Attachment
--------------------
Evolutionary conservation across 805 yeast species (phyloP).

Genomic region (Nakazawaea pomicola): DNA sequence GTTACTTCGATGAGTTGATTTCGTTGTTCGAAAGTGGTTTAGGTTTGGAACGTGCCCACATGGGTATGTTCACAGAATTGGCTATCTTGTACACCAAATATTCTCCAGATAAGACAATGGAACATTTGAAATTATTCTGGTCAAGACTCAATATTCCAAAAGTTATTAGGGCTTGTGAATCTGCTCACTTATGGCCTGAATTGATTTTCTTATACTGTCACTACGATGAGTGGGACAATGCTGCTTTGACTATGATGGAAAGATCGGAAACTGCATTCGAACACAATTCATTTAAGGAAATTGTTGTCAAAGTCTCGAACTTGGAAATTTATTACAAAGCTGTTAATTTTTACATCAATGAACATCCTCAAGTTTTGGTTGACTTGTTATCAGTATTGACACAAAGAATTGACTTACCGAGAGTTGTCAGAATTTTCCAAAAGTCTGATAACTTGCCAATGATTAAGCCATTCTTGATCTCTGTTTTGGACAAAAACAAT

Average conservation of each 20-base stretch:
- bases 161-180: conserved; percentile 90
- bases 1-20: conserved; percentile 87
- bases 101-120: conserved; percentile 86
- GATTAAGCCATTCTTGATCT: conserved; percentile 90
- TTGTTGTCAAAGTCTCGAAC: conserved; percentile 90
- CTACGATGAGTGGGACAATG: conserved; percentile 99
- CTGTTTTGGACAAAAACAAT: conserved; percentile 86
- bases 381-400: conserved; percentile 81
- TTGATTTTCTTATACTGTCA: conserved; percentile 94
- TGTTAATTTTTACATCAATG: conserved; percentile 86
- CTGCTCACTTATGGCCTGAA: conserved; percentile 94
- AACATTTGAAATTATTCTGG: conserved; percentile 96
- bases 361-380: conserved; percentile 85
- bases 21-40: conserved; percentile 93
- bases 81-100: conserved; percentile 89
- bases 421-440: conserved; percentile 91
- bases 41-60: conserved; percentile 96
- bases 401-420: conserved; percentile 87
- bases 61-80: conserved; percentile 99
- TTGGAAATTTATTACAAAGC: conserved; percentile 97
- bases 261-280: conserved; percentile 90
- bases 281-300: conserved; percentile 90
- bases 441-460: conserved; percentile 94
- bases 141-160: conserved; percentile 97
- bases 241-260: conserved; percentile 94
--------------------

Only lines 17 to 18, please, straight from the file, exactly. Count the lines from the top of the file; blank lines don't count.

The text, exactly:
- bases 21-40: conserved; percentile 93
- bases 81-100: conserved; percentile 89